AMON AMARTH - Berserker
May 3, 2019, 2 months ago
The Swedes continue the pattern of the last decade, issuing a great album after a so-so effort. Jomsviking pales in the light of its Deceiver Of the Gods predecessor and now comes Beserker, to once again put the viKINGS back on their pedestal. Some might balk at the accompanying literature avoiding any allusions to “melodic black metal”, even going to far as to proclaim this Amon Amarth 2.0, allowing them to “give ourselves the space to explore other parts of our musicality.” Fear not! Although it begins with lone acoustic guitar, “Fafner's Gold” is a full blown, aggro song, not just an intro. Utilizing a Norse myth (Fafnir), as well as classical composer Richard Wagner's Der Ring des Nibelungen opera (Fafner), it recounts a tale of greed (depicted as a dragon).
Second single “Crack The Sky” was a safe choice, residing in the slightly elevated, rollicking mid-tempo to which fans are accustomed. OK, burly vocalist Johan Hegg is still bellowing like a Viking chieftain deprived of mead, but “Mjölner, Hammer of Thor” might be the most conventional (clickety-clack Teutonic) metal number of Amon Amarth's career. Damn catchy! Historically accurate account, the blood-pumping “Shield Wall” is simply punishing. “Valkyria”, with a brief bass spotlight, is a mid-tempo stomp: a tale of deeds, similar in scope to “Runes to My Memory”. And yes, it does end with lone piano! Also of interest is “Ironside”, where, for a brief moment, Hegg opts for restrained, a cappella singing, in stark opposition to the bellicose delivery throughout the body of the work. “Raven's Flight” was the first single, an out of the gate stormer. Come the chorus, the guitar interplay riding an Iron Maiden inspired run.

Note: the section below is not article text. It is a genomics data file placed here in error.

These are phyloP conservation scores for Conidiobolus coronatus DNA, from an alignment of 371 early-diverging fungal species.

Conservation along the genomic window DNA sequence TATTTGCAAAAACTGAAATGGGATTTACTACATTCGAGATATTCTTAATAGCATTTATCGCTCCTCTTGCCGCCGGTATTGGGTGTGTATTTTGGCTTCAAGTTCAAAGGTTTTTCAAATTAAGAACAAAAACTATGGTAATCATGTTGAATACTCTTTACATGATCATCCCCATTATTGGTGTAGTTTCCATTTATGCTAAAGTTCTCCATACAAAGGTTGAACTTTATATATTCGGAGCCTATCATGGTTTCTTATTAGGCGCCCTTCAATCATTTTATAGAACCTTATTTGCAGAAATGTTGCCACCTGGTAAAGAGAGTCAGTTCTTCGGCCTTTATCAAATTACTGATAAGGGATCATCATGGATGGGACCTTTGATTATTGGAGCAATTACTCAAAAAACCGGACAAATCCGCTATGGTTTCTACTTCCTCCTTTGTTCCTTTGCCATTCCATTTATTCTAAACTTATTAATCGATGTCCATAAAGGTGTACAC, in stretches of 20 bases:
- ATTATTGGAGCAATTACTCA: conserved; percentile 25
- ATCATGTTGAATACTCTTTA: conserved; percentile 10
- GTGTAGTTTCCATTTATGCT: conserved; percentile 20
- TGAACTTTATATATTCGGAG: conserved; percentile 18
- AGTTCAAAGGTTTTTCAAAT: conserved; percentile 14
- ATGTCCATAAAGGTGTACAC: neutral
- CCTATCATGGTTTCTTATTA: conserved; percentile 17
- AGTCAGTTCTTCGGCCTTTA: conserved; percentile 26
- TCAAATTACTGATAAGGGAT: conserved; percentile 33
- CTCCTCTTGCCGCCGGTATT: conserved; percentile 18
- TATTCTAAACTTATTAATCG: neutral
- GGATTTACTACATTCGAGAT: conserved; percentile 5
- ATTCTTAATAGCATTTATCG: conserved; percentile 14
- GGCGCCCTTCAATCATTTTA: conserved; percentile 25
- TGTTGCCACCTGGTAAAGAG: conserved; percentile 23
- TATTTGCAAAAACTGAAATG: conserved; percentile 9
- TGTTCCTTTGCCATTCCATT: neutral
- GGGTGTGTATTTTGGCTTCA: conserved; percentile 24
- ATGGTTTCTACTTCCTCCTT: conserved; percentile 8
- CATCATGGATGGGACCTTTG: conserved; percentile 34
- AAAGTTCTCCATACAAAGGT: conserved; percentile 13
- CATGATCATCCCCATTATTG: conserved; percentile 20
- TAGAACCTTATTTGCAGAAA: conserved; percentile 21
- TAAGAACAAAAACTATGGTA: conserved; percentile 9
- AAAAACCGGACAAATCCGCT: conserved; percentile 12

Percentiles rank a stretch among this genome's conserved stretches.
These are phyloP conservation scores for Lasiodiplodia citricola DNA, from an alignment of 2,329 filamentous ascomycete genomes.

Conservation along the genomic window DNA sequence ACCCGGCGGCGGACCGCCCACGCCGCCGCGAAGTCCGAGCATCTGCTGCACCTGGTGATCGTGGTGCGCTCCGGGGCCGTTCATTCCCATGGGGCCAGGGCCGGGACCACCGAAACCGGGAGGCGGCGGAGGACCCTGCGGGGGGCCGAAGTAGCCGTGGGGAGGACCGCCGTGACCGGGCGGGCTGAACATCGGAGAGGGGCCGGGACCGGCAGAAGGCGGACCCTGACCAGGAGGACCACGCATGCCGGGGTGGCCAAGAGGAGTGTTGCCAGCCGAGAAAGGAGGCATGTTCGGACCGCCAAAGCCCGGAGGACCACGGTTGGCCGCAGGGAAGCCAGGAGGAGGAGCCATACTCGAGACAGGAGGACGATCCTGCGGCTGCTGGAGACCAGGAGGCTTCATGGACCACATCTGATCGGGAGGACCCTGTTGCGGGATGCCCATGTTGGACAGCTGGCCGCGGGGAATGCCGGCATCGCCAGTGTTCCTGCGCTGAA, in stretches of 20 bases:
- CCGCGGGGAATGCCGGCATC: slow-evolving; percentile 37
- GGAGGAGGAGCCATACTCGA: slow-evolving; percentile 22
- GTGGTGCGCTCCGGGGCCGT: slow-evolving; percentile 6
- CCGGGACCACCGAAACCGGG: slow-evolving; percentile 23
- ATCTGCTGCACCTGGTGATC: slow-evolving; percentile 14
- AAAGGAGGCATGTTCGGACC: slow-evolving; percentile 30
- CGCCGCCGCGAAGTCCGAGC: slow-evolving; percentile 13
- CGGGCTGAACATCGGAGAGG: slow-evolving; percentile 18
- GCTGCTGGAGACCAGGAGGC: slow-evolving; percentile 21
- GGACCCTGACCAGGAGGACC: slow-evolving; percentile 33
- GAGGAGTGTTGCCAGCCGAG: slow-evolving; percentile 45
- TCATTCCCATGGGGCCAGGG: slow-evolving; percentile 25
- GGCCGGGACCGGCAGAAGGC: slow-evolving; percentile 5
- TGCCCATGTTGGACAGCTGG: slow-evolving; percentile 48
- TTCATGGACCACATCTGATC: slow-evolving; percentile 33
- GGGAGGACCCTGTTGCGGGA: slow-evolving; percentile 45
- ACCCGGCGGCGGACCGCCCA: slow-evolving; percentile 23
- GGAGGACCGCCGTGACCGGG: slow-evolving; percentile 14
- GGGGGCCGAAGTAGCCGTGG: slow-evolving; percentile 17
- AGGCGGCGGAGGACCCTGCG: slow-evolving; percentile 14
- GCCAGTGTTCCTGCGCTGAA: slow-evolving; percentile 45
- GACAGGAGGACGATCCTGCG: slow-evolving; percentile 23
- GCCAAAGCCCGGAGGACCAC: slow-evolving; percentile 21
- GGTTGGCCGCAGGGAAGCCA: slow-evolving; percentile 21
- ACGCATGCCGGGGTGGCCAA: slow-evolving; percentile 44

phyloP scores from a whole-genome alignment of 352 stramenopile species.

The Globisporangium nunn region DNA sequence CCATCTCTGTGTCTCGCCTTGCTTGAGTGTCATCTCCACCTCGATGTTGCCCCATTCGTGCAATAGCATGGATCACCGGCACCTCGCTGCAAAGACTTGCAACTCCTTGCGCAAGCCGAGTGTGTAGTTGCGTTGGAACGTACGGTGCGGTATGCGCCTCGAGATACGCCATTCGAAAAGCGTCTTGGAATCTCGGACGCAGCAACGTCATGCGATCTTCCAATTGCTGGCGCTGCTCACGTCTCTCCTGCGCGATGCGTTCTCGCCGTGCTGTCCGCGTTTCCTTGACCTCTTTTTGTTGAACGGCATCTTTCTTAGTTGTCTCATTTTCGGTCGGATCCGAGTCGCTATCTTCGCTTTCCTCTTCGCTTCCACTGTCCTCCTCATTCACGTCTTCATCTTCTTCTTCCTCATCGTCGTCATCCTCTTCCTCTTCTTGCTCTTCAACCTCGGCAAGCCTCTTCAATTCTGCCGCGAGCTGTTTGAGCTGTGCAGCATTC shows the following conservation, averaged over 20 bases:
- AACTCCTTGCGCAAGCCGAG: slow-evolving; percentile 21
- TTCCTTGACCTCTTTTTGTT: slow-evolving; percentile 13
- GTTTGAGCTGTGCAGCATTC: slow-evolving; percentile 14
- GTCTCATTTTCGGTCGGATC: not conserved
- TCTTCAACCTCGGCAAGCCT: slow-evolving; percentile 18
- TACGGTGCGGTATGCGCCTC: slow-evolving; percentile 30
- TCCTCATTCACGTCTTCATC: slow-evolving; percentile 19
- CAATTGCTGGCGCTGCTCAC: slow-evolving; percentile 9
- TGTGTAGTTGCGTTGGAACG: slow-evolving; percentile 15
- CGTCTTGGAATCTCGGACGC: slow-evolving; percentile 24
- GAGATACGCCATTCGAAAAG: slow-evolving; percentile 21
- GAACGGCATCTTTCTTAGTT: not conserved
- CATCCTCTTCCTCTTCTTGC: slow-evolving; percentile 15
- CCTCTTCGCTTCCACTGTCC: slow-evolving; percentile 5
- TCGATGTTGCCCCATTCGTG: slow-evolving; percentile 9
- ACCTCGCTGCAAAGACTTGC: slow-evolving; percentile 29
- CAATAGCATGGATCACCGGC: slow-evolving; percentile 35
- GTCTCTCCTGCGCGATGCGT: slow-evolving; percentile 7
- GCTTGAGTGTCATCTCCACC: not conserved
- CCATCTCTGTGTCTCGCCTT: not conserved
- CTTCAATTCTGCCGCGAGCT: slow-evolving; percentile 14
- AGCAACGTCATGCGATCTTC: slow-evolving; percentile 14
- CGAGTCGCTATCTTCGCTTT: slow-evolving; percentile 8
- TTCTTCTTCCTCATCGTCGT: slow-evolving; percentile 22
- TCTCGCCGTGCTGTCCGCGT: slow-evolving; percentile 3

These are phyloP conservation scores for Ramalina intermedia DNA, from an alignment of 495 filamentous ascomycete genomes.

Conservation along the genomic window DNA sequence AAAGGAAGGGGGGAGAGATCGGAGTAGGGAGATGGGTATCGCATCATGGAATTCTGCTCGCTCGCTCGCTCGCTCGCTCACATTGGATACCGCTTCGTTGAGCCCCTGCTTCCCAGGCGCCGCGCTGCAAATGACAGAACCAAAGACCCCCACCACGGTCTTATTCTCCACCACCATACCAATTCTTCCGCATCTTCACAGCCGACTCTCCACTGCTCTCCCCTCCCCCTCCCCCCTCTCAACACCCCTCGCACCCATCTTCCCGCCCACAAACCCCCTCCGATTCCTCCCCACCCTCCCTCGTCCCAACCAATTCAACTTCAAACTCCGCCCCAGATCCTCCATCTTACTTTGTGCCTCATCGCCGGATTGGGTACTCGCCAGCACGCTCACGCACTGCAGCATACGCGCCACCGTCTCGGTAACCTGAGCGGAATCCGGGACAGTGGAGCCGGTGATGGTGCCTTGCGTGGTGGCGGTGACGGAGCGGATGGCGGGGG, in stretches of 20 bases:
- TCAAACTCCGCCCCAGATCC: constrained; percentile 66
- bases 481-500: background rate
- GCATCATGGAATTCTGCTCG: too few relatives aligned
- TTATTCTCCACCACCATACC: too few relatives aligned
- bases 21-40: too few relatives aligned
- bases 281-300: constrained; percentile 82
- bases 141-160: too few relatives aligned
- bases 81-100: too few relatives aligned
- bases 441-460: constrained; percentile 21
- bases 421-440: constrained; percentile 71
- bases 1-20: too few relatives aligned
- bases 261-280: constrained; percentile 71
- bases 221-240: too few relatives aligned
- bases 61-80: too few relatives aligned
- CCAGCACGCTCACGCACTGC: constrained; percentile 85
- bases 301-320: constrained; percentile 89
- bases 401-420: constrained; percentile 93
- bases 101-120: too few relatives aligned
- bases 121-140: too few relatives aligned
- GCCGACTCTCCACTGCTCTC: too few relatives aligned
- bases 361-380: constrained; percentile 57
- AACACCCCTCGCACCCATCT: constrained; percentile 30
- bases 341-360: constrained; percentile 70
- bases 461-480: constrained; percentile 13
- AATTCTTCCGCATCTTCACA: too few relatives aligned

Just when it seems like there's been too many mid-tempo sing-alongs in a row, post-”When Once Again We Can Set Our Sails” mouthful, comes speeding, gruff voiced “Skoll and Hati” although this too has a (albeit brief) refined, guitar mid-section. “Wings Of Eagles” tells of leaving Greenland, cultivating and eventually abandoning colonization of North America. The concluding “Into The Dark” might be the hardest for longtime fans to digest, what with its piano and orchestral strings intro. Otherwise, at 6:48 (the longest, by far, the only eclipsing six minutes), it's a slow, mid-tempo plod.
Sandblast your previous Mount Rushmore of Amon Amarth classics, this is destined for most annual Best Of recaps, for sure!